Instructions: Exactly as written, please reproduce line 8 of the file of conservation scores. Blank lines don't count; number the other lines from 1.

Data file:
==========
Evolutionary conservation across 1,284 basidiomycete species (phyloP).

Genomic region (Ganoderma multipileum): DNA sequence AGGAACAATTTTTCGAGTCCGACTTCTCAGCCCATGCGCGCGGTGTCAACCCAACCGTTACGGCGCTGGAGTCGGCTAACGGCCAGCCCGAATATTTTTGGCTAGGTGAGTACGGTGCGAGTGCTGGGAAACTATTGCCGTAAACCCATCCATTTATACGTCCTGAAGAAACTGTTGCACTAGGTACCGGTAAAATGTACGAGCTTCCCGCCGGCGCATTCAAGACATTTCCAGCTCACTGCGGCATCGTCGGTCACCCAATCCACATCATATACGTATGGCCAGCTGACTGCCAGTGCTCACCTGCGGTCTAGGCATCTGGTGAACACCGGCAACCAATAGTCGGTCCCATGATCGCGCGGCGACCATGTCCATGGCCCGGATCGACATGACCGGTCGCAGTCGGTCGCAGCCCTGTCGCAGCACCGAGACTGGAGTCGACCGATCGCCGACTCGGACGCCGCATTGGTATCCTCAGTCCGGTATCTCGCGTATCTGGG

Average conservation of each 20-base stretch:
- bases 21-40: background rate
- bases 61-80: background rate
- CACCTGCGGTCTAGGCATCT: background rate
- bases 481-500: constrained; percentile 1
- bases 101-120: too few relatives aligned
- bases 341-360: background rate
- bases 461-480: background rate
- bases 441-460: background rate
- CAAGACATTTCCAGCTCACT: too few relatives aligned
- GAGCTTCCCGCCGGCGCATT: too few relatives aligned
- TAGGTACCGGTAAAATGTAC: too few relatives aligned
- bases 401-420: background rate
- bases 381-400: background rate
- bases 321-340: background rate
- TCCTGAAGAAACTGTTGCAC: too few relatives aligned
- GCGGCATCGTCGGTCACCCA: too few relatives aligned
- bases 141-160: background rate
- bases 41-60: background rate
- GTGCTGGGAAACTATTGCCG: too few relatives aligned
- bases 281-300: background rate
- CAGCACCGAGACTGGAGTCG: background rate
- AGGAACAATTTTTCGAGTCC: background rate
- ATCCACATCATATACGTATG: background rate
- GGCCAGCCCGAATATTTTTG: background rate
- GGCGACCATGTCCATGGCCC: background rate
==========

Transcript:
- bases 101-120: too few relatives aligned